Patrick Brauer

Thursday, 26 February 2004 09:25

2004 legislative update

While focusing on several international issues, President Bush has not completely ignored domestic economic concerns.

Below is a recap of recent legislation, as well as initiatives that the president has enacted or proposed in his 2004 agenda.

On June 7, 2001, the Economic Growth and Tax Relief Reconciliation Act (EGTRRA) was signed into law by the president. The tax act was the right action at the right time for our economy.

This tax relief doubled the child tax credit, reduced the marriage penalty, phased out the death tax, lowered taxes on capital gains, stock dividends and small businesses to create incentives for job creation, and lowered taxes for every American who pays income taxes.

President Bush called on Congress to secure these positive economic trends for the future by making the tax relief permanent so families and businesses can plan and invest with confidence. Although gridlock is the most likely outcome in making the tax cuts permanent, Congress may approve several smaller tax provisions this year.

The president recently signed the Medicare Prescription Drug, Improvement and Modernization Act of 2003 which, among other provisions, created a new type of account called a Health Savings Account (HSA). HSAs allow individuals covered by high-deductible health plans to pay for certain medical expenses on a tax-favored basis. Contributions to an HSA are deductible and excludable from gross income and from wages for employment tax purposes if made by an eligible individual's employer.

HSAs can be offered under an employer's cafeteria plan and may be an attractive alternative to health Flexible Spending Accounts (FSA). Unlike FSAs, HSAs are not subject to the use-it-or-lose-it rule, as unused amounts may be carried over from year to year.

In his annual State of the Union address, the president again proposed to allow younger workers to invest a portion of their Social Security taxes in the stock market. The president's plan would allow younger workers the option of receiving a smaller Social Security benefit when they retire that would be supplemented by earnings from their personalized investment accounts funded with their Social Security contributions.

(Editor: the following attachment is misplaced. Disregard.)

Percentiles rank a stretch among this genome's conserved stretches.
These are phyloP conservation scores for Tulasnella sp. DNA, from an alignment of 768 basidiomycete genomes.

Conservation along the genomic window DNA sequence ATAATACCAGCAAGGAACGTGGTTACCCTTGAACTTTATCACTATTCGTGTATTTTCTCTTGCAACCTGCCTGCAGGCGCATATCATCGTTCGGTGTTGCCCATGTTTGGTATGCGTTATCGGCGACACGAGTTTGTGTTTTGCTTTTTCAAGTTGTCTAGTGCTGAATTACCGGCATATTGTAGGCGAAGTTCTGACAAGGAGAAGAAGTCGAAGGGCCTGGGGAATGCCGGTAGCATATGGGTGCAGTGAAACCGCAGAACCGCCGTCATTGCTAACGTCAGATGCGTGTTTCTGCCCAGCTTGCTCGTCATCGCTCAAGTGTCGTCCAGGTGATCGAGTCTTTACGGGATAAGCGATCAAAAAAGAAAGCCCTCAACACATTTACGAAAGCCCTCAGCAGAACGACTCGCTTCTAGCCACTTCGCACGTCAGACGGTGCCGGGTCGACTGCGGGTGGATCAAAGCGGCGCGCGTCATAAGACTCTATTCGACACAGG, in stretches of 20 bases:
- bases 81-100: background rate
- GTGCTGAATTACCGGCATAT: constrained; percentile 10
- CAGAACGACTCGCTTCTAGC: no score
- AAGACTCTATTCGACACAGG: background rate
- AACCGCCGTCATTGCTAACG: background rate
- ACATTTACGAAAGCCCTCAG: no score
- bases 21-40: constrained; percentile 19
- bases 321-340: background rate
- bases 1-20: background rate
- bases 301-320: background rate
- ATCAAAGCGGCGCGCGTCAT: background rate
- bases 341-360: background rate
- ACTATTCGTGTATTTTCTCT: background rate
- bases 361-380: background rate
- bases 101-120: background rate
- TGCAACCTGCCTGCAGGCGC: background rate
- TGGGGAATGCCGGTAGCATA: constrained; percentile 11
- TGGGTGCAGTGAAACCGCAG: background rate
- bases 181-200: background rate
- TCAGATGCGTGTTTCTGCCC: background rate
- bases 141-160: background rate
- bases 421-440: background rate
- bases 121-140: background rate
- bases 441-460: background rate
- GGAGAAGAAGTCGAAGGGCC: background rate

Senator Lindsey Graham (R - S.C.) previously unveiled a Social Security proposal that would permit workers under the age of 55 to invest 4 percent of their Social Security taxes in individual accounts, while those 55 and older would remain in the current Social Security system.

Obviously, while the Social Security issue will be a lightning rod for further debate, this policy is consistent with the President's economic plan.

The Bush Administration also continues to push forward with the creation of several new savings account initiatives, which would significantly modify the current employment-based retirement structure.

The proposals include the Employer Retirement Savings Account (ERSA), which could replace employer-sponsored deferral programs, including 401(k), 403(b) and 457, SIMPLE and SARSEP programs; the Retirement Savings Account (RSA), designed to replace the current IRA; and the Lifetime Savings Account (LSA), designed as an after-tax, tax-exempt savings account, much like today's Roth IRA.

ERSAs will follow many of the existing rules for 401(k) plans, with simplification. Both the definition of compensation and the minimum coverage requirement will be simplified and the top-heavy rules will be repealed.

LSAs can be used by workers for any type of saving, including children's education, a new home, healthcare needs, or to even to start their own business. The new LSA works like current law Roth IRAs, but with no income limits and an increased annual contribution limit of $7,500 per individual.

RSAs can be used only for retirement saving, and allow for the consolidation of traditional IRAs, nondeductible IRAs and Roth IRAs, each of which has a confusing and different set of rules regarding eligibility and tax treatment. Individuals can set aside up to $7,500 per year (indexed for inflation in future years) in an RSA, in addition to contributions to an LSA.

President Bush will certainly have his work cut out for him in moving his initiatives through an evenly divided Congress during an election year. Patrick R. Brauer, CPA / CSRP is a manager for the Employee Benefits group of Heaton & Eadie. Reach him at (317) 581-9000 or pbrauer@heatonandeadie.com.